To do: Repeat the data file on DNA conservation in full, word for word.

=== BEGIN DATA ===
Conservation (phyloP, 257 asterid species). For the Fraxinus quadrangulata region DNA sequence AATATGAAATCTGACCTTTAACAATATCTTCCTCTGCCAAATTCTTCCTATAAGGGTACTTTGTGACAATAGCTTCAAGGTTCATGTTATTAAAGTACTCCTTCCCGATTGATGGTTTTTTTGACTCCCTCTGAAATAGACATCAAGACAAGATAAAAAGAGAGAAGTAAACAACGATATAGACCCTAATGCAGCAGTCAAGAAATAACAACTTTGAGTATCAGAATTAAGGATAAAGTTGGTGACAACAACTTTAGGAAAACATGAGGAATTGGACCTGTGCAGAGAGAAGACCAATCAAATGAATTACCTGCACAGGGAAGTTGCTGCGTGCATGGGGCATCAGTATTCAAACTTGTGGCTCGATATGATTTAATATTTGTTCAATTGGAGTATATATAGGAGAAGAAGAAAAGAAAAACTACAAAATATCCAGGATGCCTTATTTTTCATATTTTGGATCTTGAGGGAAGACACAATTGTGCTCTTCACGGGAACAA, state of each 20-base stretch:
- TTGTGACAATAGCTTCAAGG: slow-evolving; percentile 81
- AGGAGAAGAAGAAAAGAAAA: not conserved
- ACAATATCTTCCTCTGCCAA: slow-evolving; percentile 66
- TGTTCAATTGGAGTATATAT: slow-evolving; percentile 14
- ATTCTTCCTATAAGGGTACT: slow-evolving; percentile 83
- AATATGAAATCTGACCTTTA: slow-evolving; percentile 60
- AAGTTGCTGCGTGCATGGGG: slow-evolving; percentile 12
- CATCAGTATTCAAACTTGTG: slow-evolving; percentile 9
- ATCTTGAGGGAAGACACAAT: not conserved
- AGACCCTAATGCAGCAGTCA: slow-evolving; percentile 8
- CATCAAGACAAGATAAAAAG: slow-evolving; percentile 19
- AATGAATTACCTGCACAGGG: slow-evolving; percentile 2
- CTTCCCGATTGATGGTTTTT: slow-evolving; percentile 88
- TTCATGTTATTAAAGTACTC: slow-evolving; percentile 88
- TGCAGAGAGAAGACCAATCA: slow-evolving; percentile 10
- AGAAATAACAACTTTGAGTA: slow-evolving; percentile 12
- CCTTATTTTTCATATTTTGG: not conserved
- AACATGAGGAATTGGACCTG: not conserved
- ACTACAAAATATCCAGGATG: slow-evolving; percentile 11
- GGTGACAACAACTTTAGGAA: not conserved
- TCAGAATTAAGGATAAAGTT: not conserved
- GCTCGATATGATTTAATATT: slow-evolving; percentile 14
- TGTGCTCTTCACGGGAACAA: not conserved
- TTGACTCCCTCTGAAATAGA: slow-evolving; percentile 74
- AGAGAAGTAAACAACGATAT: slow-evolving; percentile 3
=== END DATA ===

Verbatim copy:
Conservation (phyloP, 257 asterid species). For the Fraxinus quadrangulata region DNA sequence AATATGAAATCTGACCTTTAACAATATCTTCCTCTGCCAAATTCTTCCTATAAGGGTACTTTGTGACAATAGCTTCAAGGTTCATGTTATTAAAGTACTCCTTCCCGATTGATGGTTTTTTTGACTCCCTCTGAAATAGACATCAAGACAAGATAAAAAGAGAGAAGTAAACAACGATATAGACCCTAATGCAGCAGTCAAGAAATAACAACTTTGAGTATCAGAATTAAGGATAAAGTTGGTGACAACAACTTTAGGAAAACATGAGGAATTGGACCTGTGCAGAGAGAAGACCAATCAAATGAATTACCTGCACAGGGAAGTTGCTGCGTGCATGGGGCATCAGTATTCAAACTTGTGGCTCGATATGATTTAATATTTGTTCAATTGGAGTATATATAGGAGAAGAAGAAAAGAAAAACTACAAAATATCCAGGATGCCTTATTTTTCATATTTTGGATCTTGAGGGAAGACACAATTGTGCTCTTCACGGGAACAA, state of each 20-base stretch:
- TTGTGACAATAGCTTCAAGG: slow-evolving; percentile 81
- AGGAGAAGAAGAAAAGAAAA: not conserved
- ACAATATCTTCCTCTGCCAA: slow-evolving; percentile 66
- TGTTCAATTGGAGTATATAT: slow-evolving; percentile 14
- ATTCTTCCTATAAGGGTACT: slow-evolving; percentile 83
- AATATGAAATCTGACCTTTA: slow-evolving; percentile 60
- AAGTTGCTGCGTGCATGGGG: slow-evolving; percentile 12
- CATCAGTATTCAAACTTGTG: slow-evolving; percentile 9
- ATCTTGAGGGAAGACACAAT: not conserved
- AGACCCTAATGCAGCAGTCA: slow-evolving; percentile 8
- CATCAAGACAAGATAAAAAG: slow-evolving; percentile 19
- AATGAATTACCTGCACAGGG: slow-evolving; percentile 2
- CTTCCCGATTGATGGTTTTT: slow-evolving; percentile 88
- TTCATGTTATTAAAGTACTC: slow-evolving; percentile 88
- TGCAGAGAGAAGACCAATCA: slow-evolving; percentile 10
- AGAAATAACAACTTTGAGTA: slow-evolving; percentile 12
- CCTTATTTTTCATATTTTGG: not conserved
- AACATGAGGAATTGGACCTG: not conserved
- ACTACAAAATATCCAGGATG: slow-evolving; percentile 11
- GGTGACAACAACTTTAGGAA: not conserved
- TCAGAATTAAGGATAAAGTT: not conserved
- GCTCGATATGATTTAATATT: slow-evolving; percentile 14
- TGTGCTCTTCACGGGAACAA: not conserved
- TTGACTCCCTCTGAAATAGA: slow-evolving; percentile 74
- AGAGAAGTAAACAACGATAT: slow-evolving; percentile 3